The effect of urban proximity on mycorrhizal associations of three eastern hardwood tree species
Mycorrhizal colonization can be a significant determinant of plant health and establishment success. By protecting roots from pathogens and increasing plant uptake of nutrients and water, mycorrhizal fungi are key in determining the outcome of competitive interactions between plants and shaping the plant community structure aboveground. One of the most common changes surrounding remnant vegetation is urbanization. Urbanization alters abiotic and biotic conditions but little is known about the impact of these factors on the mycorrhizal community. In order to assess the effect of urbanization on the plant-mycorrhizal fungi relationship we investigated this interaction along an urban-to-rural gradient. We planted seedlings of three temperate tree species (Quercus rubra, Acer rubrum, and Carya ovata) in each of three landscape types: urban, suburban, and rural forest. We measured the percent of root length of the seedlings colonized by ectomycorrhizal (ECM) and arbuscular mycorrhizal fungus (AMF) during the 2014 growing season. We analyzed the percent root length colonized by mycorrhizae, seedling survival, and growth as a function of landscape type (urban-rural) and explanatory variables known to contribute to seedling establishment success: soil moisture, soil nutrients, available light, and species of canopy tree under which we placed our plot.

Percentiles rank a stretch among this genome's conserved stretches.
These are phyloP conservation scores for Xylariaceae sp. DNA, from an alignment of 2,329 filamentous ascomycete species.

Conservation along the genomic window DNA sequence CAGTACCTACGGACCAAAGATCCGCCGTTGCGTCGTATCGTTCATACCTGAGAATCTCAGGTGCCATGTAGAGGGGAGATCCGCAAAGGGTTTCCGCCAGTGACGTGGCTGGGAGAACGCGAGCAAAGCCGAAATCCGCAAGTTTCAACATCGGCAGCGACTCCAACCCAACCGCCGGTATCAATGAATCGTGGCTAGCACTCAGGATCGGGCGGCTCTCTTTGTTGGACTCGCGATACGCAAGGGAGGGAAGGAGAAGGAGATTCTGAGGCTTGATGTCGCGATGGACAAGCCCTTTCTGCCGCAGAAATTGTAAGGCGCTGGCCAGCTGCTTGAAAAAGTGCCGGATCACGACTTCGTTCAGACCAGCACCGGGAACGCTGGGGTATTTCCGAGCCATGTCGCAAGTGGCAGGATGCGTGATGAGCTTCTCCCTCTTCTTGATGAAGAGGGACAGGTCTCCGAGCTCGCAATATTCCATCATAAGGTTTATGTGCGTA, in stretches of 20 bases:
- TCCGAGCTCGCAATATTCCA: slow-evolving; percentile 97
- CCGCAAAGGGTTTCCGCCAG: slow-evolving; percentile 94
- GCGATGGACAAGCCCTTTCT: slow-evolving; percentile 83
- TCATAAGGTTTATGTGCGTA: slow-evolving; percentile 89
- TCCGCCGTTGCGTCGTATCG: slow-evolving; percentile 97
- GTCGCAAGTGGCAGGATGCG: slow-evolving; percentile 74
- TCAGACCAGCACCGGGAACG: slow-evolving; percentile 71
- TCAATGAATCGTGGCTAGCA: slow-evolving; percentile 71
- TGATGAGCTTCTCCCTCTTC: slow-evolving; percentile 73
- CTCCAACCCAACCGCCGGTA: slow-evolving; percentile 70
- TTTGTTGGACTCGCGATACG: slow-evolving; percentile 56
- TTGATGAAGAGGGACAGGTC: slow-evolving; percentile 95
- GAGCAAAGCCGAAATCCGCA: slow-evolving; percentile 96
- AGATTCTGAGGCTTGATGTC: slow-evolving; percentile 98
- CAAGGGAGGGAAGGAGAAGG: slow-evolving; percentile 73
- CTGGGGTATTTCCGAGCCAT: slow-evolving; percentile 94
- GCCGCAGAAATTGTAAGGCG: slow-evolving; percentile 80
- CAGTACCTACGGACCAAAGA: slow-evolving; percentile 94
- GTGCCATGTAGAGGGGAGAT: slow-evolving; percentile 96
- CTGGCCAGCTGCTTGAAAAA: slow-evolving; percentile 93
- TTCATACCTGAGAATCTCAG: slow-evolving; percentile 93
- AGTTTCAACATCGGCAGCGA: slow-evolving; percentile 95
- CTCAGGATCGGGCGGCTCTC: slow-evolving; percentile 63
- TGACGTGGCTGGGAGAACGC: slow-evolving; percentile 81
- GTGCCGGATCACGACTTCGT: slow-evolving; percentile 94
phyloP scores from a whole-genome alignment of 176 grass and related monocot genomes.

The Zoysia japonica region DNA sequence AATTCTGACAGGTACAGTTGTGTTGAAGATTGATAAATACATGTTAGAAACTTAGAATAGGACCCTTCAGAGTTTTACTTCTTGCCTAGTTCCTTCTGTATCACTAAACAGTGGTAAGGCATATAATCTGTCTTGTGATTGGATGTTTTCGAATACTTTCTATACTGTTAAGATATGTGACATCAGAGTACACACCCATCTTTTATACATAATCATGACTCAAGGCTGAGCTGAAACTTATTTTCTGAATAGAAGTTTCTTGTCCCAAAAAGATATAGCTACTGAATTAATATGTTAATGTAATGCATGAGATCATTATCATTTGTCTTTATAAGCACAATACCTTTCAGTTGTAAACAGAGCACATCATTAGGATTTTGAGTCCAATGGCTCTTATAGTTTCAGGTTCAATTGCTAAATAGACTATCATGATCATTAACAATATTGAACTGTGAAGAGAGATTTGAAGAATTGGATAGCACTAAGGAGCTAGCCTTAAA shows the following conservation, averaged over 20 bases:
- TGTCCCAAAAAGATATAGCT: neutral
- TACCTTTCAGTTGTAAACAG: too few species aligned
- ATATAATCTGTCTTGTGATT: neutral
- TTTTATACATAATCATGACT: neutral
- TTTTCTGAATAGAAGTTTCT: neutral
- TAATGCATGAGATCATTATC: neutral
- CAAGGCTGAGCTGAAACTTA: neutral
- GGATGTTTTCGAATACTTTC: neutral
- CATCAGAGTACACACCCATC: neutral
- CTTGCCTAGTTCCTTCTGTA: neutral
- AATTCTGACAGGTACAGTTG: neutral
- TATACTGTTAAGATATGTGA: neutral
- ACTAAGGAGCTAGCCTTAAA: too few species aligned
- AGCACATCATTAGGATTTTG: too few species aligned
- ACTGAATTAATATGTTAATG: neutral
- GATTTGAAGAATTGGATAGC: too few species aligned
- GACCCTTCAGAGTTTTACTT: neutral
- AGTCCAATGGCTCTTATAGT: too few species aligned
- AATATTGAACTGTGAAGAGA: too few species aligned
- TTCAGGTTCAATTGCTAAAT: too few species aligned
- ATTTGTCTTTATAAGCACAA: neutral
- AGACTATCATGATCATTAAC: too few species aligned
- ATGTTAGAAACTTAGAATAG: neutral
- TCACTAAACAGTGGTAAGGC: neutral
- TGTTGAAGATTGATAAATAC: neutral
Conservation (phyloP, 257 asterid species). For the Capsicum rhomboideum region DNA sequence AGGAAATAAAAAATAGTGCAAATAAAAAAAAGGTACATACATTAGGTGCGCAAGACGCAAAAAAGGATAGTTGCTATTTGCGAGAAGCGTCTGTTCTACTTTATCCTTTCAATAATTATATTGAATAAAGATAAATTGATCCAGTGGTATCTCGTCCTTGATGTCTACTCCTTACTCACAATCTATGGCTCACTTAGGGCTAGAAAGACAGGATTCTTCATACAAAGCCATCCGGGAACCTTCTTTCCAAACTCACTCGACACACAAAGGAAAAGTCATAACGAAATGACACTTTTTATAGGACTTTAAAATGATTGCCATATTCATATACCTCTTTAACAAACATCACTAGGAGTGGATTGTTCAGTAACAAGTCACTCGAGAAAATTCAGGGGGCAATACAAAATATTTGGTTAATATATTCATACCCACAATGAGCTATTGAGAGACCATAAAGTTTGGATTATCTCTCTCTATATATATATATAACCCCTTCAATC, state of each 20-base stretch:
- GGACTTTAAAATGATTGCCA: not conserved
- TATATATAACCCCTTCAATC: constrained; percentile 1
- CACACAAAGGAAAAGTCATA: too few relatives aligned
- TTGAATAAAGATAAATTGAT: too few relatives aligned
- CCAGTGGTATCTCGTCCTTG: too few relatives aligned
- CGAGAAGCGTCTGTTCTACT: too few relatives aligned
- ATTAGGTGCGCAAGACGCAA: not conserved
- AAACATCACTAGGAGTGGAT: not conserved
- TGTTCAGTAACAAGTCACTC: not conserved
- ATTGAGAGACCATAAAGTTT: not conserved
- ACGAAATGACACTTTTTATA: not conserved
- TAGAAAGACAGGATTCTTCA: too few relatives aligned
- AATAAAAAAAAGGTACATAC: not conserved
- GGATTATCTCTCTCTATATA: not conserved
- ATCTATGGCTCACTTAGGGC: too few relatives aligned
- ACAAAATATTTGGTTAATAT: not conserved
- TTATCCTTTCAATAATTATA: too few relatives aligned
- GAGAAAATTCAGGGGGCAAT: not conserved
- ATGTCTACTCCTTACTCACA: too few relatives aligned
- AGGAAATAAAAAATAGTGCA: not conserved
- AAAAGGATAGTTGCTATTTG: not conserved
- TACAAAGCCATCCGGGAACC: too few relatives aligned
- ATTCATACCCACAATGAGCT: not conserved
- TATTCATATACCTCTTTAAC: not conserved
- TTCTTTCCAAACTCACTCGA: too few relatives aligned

All seedling species had higher survival in rural forests. Out of 810 seedlings planted, rural survival was 40-80% and urban survival was 10-48%. The large urban mortality was largely influenced by the increased herbivory in these areas. Plants tend to form associations with particular groups or species of mycorrhizal fungus. Two of our seedling species, Carya ovata and Quercus rubra, are ECM associated species while Acer rubrum, is an AMF associated species. For C. ovata and Q. rubra, ECM colonization remained high throughout the urban-rural gradient at nearly 80%. Unexpectedly, C. ovata and Q. rubra seedlings also formed relationships with AMF, with the highest colonization under conspecific trees in rural areas and significant decreases in colonization percentages in suburban and urban forests under all canopy tree types. A. rubrum was only colonized by AMF and showed a significant decrease in mycorrhizal colonization in urban areas. Both groups of mycorrhizae were positively correlated with increasing soil moisture and iron. Additionally, EMF colonization was negatively correlated with seedling height, suggesting that these fungal species tax the seedlings carbon resources significantly. These findings highlight the resilience of EMF communities across the rural-urban gradient and the sensitivity of AMF fungal species to urban environments.